Iranian insurers receive insurance premium revenue from their members as well as government support from general tax revenue and the sale of natural resources (mainly oil) [27]. Although more than 90% of people are covered by some type of public insurance, social health insurance or private insurance, the National Health Account showed that around 56.8% of total health care expenditures are financed out-of-pocket [14, 28]. Figure 1 shows the breakdown in health care expenditures by payer from 1984–2008. During this time the proportion of expenditures that were out-of-pocket ranged from 55.2% to 58.9%. Household expenditure (Out-of-pocket payments) include household premium payments as well as direct payments for services. The lowest proportion of out-of-pocket spending was observed during the period of the second NDP. On average the government paid less than 25% (24.6%) from 1984–2008, with their largest contribution occurring during the second NDP. The Social Security Organization (SSO) was responsible for as much as 10% of health expenditures during this time. The MSIO as the main government health insurance organization represented on average 5.6% of health expenditures, peaking during the second NDP at 8.8%. The “Other” group in Figure 1 includes private health insurance companies introduced as part of the health insurance market, which has more recently increased its payer presence in the health care system.
Figure 1

Comparing health care financing in four NDPs Iran.

Methods

Data sources

Data used for this study came from Iran’s Households Income and Expenditure Survey (HIES) from 1984 to 2010. The HIES is a nationally and regionally representative household survey conducted annually by the Statistical Center of Iran (SCI). It collects basic demographic and economic characteristics of households. Data on expenditures, wages, and income are self-reported. We drew on micro-data sets of HIES for the years 1984 to 2010 [17]. Households are chosen for inclusion in the survey using a three-staged cluster sampling method with strata, with the goal of understanding the composition and distribution of income, expenditures, and consumption in both urban and rural households [28, 29].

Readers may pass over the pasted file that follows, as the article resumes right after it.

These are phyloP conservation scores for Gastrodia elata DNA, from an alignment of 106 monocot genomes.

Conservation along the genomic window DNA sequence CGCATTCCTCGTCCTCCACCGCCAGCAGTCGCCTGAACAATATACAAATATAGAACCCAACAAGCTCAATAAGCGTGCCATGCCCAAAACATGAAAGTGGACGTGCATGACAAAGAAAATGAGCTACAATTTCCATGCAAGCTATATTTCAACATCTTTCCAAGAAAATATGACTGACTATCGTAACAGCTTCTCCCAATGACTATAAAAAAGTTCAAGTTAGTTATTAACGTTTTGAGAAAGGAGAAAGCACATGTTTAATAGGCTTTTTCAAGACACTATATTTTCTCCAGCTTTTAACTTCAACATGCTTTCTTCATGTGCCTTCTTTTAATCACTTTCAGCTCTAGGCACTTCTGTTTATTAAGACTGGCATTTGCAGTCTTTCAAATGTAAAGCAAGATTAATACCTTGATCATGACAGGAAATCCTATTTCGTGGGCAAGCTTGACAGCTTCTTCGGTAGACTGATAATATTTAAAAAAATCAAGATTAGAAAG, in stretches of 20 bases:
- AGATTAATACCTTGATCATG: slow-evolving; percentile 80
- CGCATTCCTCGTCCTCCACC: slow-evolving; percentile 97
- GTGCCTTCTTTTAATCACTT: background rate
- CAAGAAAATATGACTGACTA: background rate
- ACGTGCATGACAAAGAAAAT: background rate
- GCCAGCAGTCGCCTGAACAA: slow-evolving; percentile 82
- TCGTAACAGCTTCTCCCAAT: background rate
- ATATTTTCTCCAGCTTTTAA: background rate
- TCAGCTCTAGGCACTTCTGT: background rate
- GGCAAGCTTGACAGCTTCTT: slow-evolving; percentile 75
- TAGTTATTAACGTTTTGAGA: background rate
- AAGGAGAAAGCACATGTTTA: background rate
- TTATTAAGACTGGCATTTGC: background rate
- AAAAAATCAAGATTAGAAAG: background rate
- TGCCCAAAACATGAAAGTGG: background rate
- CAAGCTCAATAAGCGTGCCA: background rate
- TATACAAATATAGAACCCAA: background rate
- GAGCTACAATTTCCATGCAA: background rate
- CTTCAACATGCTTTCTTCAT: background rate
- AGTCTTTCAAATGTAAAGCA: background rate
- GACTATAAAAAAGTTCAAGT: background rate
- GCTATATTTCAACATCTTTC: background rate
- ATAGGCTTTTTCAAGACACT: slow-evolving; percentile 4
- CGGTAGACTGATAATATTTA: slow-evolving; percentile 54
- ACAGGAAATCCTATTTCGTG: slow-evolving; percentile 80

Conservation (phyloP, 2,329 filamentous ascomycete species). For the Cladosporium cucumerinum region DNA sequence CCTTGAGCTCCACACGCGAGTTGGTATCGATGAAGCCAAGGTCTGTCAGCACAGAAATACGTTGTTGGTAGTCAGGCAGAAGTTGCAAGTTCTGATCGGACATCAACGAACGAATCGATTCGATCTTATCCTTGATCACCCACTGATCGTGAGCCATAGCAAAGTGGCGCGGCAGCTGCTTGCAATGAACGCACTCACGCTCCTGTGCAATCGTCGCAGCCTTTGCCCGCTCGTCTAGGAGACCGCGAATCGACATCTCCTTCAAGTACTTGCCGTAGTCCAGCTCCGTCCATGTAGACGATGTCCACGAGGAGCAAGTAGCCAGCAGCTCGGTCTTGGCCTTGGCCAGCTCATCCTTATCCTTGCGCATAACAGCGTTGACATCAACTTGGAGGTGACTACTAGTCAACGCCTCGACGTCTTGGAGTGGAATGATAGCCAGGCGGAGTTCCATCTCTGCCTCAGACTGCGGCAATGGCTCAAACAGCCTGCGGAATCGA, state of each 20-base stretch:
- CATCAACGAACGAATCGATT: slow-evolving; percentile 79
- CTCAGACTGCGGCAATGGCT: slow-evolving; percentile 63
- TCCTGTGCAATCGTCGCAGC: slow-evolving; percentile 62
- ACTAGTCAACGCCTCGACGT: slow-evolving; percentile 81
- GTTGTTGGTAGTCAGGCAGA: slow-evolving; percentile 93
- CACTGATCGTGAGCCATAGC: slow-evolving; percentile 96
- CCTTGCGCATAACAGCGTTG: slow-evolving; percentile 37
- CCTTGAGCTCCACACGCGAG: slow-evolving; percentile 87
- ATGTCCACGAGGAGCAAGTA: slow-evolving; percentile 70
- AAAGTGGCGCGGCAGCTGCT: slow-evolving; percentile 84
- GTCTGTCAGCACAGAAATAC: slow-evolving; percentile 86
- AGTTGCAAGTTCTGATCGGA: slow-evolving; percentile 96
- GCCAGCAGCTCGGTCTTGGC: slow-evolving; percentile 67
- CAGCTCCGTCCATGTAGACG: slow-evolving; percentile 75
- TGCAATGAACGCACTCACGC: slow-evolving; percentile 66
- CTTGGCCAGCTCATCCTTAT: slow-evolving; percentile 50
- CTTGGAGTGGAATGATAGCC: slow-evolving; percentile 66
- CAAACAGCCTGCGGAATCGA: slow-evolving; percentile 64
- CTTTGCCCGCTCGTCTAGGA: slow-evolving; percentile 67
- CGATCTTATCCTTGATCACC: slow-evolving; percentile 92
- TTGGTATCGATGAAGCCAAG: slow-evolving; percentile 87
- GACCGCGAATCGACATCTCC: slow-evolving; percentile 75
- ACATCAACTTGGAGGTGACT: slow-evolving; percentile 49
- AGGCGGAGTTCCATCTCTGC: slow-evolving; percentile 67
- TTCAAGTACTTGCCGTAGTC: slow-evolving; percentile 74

To ensure the quality of the data the SCI follows several steps [30]; Interviews are used to collect expenditure data with the respondents completing the interview by a mix of recall and using documentation, non-contacted households are substituted, but not refusal households and non-response is reduced using more than one repeat visits. Missing values are imputed for some occasions; supplementary sources are not used to adjust estimates for under- or over-reporting; ethnic groups are excluded from data analysis.

These data have been used widely in other studies of health and household expenditures in Iran [19, 27, 31, 32].

This study as a non-experimental research tried to compare income inequality and health inequality in Iran between 1984-2010. We used the pooled data from 1984–2010 includes 342,532 rural and 308,735 urban households; demographic characteristics of sample households are presented in Table 1.
Table 1

Comparing variables in urban and rural households - Iran: 1984-2010

 

Urban

Rural

All

Variable

No.

Percent

No.

Percent

No.

Percent

Observation

308,735

47.41%

342,532

52.59%

651,267

100.00%

Gender (Household’ s Head)

     

  Male

280,571

90.88%

303,895

88.72%

584,466

89.74%

  Female

28,165

9.12%

38,636

11.28%

66,801

10.26%

Education (Head of Household)

     

  No-education

70,684

22.89%

164,149

47.92%

234,833

36.06%

  Basic education

124,121

40.2%

121,522

35.48%

245,643

37.72%

  Diploma

79,409

25.72%

35,005

10.22%

114,414

17.57%

  Some college

34,521

11.18%

21,856

6.38%

56,377

8.66%

Marital status (Household Head)

     

  Married

265,565

86.02%

274,409

80.11%

539,974

82.91%

  Widow

23,544

7.63%

40,513

11.83%

64,057

9.84%

  Divorce

2,080

0.67%

2,260

0.66%

4,340

0.67%

  Single

5,367

1.74%

12,217

3.57%

17,584

2.70%

  Other

12,179

3.94%

13,133